For those of you who may not have heard the term Single Motion Exchange of Trade (SMET) before, you’ve probably heard of its predecessor: Shingo’s well-known contribution to production theory Single Motion Exchange of Die (SMED).


So, how do these two differ? In a nutshell, Shingo is striving to solve for efficiency when it comes to the process of changing out metal stamping dies, whereas we (Clear Flow Matrix) are solving for efficiency when it comes to the trade handoffs required to complete the construction schedule successfully. Both have the potential to set any job back exponentially if not done well.


The Skinny on SMET


When it comes to your standard construction project, SMED can be re-aligned to fit our view of production in that the exchange of trades in a work zone is similar to changing a major manufacturing tool such as the one used in Shingo’s example. Take a look at the similarities below:

  • SMED: The new die is a different shape, and the old die must be removed.

SMET: The exiting trade is replaced by the new trade.

  • SMED: The removed die equipment must be stored elsewhere.

SMET: The exiting trade must relocate to the next zone.

  • SMED: The new equipment must be attached to the stamping frame.

SMET: The new equipment and materials must be brought into and arranged in the work zone by the entering trade.

  • SMED: Stamping dies are not the same and operations must adjust processing procedures to accommodate the differences.

SMET: The work of the entering trade may not be exactly like their work in the previous work zone so operations in the entered zone must accommodate the differences.


Another Layer of Exchange


If you’re starting to get the similarities between these two production protocols now, good. Mission accomplished! But wait… there’s more.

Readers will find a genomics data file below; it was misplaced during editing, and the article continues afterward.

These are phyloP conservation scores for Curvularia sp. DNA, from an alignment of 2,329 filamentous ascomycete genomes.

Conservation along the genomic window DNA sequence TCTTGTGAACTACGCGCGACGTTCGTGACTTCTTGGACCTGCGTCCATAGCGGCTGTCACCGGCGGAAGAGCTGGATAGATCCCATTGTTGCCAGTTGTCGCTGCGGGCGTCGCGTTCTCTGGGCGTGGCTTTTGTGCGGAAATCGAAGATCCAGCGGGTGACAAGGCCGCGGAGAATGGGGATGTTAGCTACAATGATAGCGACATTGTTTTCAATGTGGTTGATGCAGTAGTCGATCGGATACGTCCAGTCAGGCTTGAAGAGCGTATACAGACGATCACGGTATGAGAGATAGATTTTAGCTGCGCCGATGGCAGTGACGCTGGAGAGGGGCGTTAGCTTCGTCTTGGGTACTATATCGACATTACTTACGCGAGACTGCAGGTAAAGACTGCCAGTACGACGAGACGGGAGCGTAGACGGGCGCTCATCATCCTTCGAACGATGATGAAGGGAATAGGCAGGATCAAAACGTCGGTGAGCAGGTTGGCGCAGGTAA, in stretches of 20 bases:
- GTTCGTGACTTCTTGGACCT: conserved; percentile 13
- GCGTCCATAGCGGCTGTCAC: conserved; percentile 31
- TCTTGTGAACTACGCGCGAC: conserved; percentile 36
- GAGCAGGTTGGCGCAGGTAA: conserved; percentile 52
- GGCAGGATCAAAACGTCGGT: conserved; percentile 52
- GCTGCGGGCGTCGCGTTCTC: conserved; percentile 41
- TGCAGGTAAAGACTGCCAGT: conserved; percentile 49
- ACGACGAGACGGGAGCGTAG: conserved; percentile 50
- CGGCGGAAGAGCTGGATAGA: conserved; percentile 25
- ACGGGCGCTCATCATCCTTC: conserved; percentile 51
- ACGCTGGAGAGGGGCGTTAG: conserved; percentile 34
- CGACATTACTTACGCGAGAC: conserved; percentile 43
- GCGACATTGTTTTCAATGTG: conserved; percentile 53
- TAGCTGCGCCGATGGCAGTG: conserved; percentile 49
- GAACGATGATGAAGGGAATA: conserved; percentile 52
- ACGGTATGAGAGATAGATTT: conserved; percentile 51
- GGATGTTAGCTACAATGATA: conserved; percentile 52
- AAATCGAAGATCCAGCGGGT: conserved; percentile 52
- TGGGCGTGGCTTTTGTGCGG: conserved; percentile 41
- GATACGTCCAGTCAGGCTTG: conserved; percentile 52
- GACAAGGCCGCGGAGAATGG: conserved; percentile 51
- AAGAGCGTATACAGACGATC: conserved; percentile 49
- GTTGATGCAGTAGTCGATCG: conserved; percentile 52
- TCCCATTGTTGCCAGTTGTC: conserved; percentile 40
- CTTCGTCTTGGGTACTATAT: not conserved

Shingo has two other categories that he references when it comes to successful production:

  • Internal activities are those things that must be accomplished when the equipment is shut down.
  • External activities can be accomplished while the machine is operating.


In a similar format, there are certain incoming and outgoing protocols on the construction site that must be completed for a successful handoff:

  • In order for the handoff to commence, the trade partner occupying the current work zone must complete any remaining work in the applicable zone before moving to the next. This is referred to as “moving out.”
  • Similarly, the trade scheduled to move into that soon-to-be-unoccupied zone has several activities to complete outside the zone before moving in, including negotiating acceptance of the new zone and transporting materials and equipment. We refer to this as “moving in.”

Single Motion Exchange of Trades Chart

Why It Matters


Without a clear path for successful handoffs, the timelines will become compromised and (as is the case with most jobsites) the Critical Path Method gets introduced in an attempt to secure visibility into the absolute last minute that everything can be done in order to adhere to the schedule dates. And while it may work sometimes, it’s ultimately an unnecessary pressure cooker that actually winds up costing you time and money!


Trades in crashed recovery mode either interfere with other trades via trade stacking or commencing work in additional work zones, ultimately slipping into the same problems the planners sought to alleviate with the modified production plan. When this recovery production schedule fails to remedy the issues, all trades begin to work on the critical path and desire elevated priority status. Beginning in other zones out of sequence or failing to complete zones further disrupting other trades again resulting in the “No Flow Circle”. Ultimately, consuming project and trade managers, and the superintendent in a veritable whirlwind of questions, demands, suggestions all leading to desperate searches for zones to accommodate the trades. Everyone wants to be “off the new critical path” to avoid blame.


What Works Better?


Put simply, smaller handoffs with smaller crews results in a much more manageable and balanced flow. And empowering the trade partners to manage the handoff process from start to finish only serves to increase efficiency through accountability. The most crucial part of the handoff process? It’s shown in the middle below. Meeting with the incoming trades as part of every handoff is by far and away the most foundational step in ensuring the success of any job. And don’t worry – we’ve got you covered here too…

Pastel How To Be Successful Flowchart Infographic Graph


The Clear Flow Matrix app interface is designed and curated specifically to maximize efficiencies with this step. For more information, check it out here!